WEAE0203 - Oral Abstract
Risk factors and true outcomes of children lost to follow-up from antiretroviral therapy in Lilongwe, Malawi
Presented by Hannock Tweya (Malawi).
C. Ardura Garcia1, H. Tweya2, C. Feldacker2, S. Phiri2, R. Weigel3,4
1Liverpool School of Topical Medicine, Liverpool, United Kingdom, 2Lighthouse Trust Clinic, Kamuzu Central Hospital, Lilongwe, Malawi, 3Liverpool School of Topical Medicine, Disease Control Strategy Group, Liverpool, United Kingdom, 4Lighthouse Trust, Kamuzu Central Hospital, Lilongwe, Malawi
Background: Loss to follow-up (LTFU)
negatively affects antiretroviral therapy (ART) programmes by leading to viral
resistance as well as immunological and clinical failure among patients and by
biasing mortality estimates. Among children, risk factors for LTFU and true
outcomes of these patients are not well known. The objectives of the study were
to analyze LTFU risk factors of children on ART and to determine their true
outcomes through active tracing.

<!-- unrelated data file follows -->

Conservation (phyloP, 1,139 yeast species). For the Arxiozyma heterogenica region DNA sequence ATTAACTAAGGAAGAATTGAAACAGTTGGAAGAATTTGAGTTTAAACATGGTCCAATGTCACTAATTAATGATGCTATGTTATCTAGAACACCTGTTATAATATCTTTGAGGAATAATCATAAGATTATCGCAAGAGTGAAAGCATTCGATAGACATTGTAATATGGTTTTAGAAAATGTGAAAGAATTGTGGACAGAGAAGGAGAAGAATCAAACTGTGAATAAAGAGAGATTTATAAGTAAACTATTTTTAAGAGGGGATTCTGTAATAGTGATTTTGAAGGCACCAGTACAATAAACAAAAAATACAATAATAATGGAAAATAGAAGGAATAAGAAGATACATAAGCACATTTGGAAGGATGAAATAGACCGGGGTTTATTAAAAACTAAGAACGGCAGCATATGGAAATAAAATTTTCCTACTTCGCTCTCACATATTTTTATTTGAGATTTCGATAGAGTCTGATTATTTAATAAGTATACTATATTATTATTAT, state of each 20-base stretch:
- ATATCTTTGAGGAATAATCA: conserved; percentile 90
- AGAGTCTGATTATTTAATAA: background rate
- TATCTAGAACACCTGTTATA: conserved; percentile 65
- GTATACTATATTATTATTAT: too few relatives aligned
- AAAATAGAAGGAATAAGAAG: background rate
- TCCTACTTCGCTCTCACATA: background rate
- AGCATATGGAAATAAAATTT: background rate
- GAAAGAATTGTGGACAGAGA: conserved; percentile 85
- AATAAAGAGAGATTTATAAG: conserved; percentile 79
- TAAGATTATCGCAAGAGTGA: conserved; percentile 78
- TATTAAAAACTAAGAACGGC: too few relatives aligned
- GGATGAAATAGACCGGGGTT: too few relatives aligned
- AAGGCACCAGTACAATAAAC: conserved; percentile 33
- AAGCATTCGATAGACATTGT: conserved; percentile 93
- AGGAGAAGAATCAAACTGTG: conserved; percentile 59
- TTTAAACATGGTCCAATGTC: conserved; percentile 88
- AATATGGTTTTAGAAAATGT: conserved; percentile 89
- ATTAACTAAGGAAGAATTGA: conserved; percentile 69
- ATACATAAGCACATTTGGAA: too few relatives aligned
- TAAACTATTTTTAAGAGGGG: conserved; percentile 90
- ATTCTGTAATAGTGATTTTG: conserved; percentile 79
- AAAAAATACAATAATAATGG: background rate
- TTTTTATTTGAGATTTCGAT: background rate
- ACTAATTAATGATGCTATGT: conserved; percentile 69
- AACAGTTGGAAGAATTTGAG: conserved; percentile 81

Methods: Descriptive retrospective cohort study of 1182
children that were on ART at an urban HIV clinic in Malawi between April 2006
and December 2010. Since 2006, the clinic implements an innovative programme,
Back-to-Care (B2C), to increase ART patient retention through phone and field
tracking. Baseline characteristics routinely collected at ART initiation were
gathered together with the information obtained from the B2C field tracing team
to determine ART initiation factors that influenced subsequent LTFU.
Results: Of 985 children (1999 children-years) on ART
included in the analysis, 251 (25%) were LTFU, a LTFU rate of 12.6/100
children-years. No available CD4 count at initiation [Adjusted Hazard Ratio (AHR):
2.01, 95% CI: 1.31-3.07]; nutritional wasting (AHR: 1.6, 95% CI: 1.17-2.18) and
age under 2 years (AHR: 1.55, 95% CI: 1.02-2.37) all independently increased the
risk of LTFU. Of 201 LTFU children traced, 158 (79%) were found: 11% died, 26%
transferred out (TO) to another treatment centre and 63% were alive. LTFU rate
was reduced by 62% after tracing. Mortality estimates were corrected, increasing
from 2.6% to 4.8%.
Conclusions: Increased patient retention efforts, coupled
with more active tracing of LTFU children on ART, could reduce LTFU, increase
patient adherence, and improve mortality rate estimates.
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